DNA Bends Control Gene Activation

Genomic structures called i-motifs signal DNA activation, while hairpin loops signal gene suppression.  

kerry grens
Kerry Grens

Kerry served as The Scientist’s news director until 2021. Before joining The Scientist in 2013, she was a stringer for Reuters Health, the senior health and science reporter at...

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Mar 25, 2014

WIKIMEDIA, STEPHEN COLEBOURNE

Bends in the genome called i-motifs, which look like a “W” folded in the middle along the Y axis, lead to the upregulation of a gene, while hairpins in the same location of a gene cause suppression, researchers reported recently at the American Chemical Society meeting in Dallas, Texas. “It’s the sort of evidence we’ve been waiting for” to help confirm the role of i-motifs, John Brazier of the University of Reading who was not part of the study, told Chemical & Engineering News.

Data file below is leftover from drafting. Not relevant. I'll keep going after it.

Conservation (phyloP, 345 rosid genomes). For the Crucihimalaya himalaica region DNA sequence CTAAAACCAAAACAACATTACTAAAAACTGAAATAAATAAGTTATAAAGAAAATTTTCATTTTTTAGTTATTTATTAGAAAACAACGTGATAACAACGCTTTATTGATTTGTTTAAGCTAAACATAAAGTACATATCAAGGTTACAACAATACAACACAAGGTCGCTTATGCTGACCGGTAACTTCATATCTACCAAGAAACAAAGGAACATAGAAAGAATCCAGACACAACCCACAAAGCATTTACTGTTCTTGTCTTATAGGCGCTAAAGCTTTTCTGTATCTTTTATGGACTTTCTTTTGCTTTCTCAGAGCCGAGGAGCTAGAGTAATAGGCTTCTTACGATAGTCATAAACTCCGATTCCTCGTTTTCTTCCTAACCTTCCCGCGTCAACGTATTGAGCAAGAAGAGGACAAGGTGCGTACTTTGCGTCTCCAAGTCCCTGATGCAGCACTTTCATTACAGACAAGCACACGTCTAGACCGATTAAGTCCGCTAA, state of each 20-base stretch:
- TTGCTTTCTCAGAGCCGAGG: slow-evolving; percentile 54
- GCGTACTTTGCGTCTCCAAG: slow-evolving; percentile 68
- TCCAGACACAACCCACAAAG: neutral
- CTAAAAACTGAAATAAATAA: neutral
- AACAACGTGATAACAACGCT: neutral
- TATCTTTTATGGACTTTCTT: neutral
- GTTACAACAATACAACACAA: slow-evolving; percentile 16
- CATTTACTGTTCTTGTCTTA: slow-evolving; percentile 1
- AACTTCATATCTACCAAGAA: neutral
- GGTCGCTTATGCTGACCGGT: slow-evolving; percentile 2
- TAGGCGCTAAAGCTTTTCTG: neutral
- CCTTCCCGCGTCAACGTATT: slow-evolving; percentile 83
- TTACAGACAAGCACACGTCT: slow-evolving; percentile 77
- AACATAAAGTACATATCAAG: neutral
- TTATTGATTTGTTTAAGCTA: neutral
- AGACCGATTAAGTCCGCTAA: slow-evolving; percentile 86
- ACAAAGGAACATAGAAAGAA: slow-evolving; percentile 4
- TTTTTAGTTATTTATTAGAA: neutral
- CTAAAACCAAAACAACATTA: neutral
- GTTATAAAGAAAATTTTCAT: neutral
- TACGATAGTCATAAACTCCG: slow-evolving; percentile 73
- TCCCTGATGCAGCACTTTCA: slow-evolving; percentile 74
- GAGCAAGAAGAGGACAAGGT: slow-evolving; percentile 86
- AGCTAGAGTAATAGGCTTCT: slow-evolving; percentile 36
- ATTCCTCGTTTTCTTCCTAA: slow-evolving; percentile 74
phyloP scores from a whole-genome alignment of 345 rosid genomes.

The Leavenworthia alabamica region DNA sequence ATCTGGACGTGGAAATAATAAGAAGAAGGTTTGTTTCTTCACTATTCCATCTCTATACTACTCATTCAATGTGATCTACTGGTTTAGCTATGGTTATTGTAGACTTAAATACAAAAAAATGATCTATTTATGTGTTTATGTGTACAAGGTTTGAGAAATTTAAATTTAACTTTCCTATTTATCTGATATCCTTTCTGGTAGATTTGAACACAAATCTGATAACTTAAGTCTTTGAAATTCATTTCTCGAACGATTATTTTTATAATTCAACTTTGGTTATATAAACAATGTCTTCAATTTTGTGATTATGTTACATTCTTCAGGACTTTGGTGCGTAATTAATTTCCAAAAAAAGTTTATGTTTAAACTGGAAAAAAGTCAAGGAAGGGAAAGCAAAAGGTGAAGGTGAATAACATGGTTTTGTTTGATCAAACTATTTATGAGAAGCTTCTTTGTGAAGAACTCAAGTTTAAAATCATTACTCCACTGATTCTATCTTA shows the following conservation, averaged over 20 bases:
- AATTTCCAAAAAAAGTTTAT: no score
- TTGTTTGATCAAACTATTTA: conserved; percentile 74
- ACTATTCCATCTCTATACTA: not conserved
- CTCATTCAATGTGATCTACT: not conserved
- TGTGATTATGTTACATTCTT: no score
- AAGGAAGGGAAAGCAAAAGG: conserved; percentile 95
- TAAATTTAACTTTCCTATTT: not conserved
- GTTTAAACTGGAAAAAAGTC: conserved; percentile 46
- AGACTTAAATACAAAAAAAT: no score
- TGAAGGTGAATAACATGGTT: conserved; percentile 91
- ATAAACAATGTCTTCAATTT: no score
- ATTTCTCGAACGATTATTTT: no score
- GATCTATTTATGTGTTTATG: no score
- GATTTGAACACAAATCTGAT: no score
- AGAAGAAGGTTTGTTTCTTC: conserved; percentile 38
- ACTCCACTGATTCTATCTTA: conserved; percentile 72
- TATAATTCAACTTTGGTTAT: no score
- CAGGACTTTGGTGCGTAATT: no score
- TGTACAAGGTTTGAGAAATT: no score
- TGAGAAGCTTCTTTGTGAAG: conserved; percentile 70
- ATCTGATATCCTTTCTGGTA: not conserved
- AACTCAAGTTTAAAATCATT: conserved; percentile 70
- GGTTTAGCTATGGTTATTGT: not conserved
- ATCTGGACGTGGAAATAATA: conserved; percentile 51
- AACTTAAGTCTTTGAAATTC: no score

In an associated paper, researchers led by Laurence Hurley at Arizona State University showed that when they stabilized the i-motif of the promoter region in a gene called BLC2, protein expression went up. When they maintained this same region of the gene in a hairpin formation, protein expression dropped. “For the first time we propose that the i-motif acts as a molecular switch...

The findings have practical implications. BLC2 is over-expressed in cancer cells; trapping the gene’s promoter in the hairpin shape using a small molecule made cancer cells more susceptible to chemotherapy.

Edwin Lewis of Mississippi State University who was not involved in the research told Chemical & Engineering News that the results tell “us something we didn’t know before about the regulation of gene expression.”

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DNA Bends Control Gene Activation

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